Realizing this, some proponents of the Myth and Ritual approach have argued that the first five days of the ritual were only purificatory in nature, and go on to speculate that the next three days of the festival featured a dramatic reenactment of a myth of the death and resurrection of Marduk. This sort of imaginative speculation gave rise to a new set of problems. There is no hint of Marduk’s death in the triumphant account of his cosmic kingship in Enuma elish. If some such myth was enacted, it was not the one stipulated in the ritual program. Nevertheless, scholars turned to a cuneiform text that they entitled The Death and Resurrection of Bel-Marduk. The title is somewhat misleading. There are sixteen episodes in the text, which appears to narrate Marduk’s imprisonment. The text is fragmentary and difficult to interpret, but it appears to be in the form of a ritual commentary in which a set of ritual gestures are correlated to events in a subtextual narrative of Marduk’s capture.
For an older generation of scholars, Marduk’s imprisonment was equivalent to his death, and his presumed ultimate release represented his resurrection. More recent interpretations have minimized the cosmic symbolism: Marduk has been arrested and is being held for trial. By either reading, such a narrative of the king-god’s weakness or crime would appear odd in a Babylonian setting. This caution is strengthened by the fact that the text is of Assyrian provenance and is written in the Assyrian dialect. It is not a native Babylonian text and could have played no role in the central festival of Babylon.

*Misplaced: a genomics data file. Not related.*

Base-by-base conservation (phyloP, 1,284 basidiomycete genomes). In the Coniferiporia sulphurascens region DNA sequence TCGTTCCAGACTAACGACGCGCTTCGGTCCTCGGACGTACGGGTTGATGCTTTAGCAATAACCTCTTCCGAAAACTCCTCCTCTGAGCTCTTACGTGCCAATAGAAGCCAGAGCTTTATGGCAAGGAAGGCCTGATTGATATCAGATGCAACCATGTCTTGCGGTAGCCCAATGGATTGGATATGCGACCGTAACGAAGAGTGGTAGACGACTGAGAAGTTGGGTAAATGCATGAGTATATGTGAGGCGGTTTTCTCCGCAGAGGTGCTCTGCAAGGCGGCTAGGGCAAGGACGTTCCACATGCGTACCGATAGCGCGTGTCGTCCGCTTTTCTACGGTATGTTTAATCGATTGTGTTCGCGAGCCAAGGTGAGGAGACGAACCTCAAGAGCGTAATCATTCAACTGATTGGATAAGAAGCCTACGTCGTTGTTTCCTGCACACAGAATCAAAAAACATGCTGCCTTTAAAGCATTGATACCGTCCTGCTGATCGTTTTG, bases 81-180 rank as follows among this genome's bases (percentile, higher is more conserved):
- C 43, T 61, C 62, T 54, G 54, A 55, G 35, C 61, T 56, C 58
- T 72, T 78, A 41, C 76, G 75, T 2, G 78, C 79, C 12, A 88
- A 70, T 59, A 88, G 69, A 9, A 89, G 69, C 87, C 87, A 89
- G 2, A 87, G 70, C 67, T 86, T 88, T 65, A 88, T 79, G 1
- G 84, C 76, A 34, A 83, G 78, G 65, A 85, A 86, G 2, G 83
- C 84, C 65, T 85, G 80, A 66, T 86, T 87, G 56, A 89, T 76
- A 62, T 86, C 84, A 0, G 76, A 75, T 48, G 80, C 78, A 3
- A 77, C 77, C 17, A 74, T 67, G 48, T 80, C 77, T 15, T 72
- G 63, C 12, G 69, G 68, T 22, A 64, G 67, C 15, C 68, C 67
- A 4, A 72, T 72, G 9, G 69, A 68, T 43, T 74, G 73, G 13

The so-called Death and Resurrection of Bel-Marduk is most likely an Assyrian political parody of some now unrecoverable Babylonian ritual composed after the Assyrians conquered Babylon in 691/689 bce. At that time, the statue of Marduk was carried off into Assyrian captivity. From one point of view, the text has a simple, propagandistic message: Compared to the gods of Ashur, Marduk is a weak deity. More subtly, for those Assyrians who held Marduk in some reverence, the notion of his crimes would provide religious justification for his capture.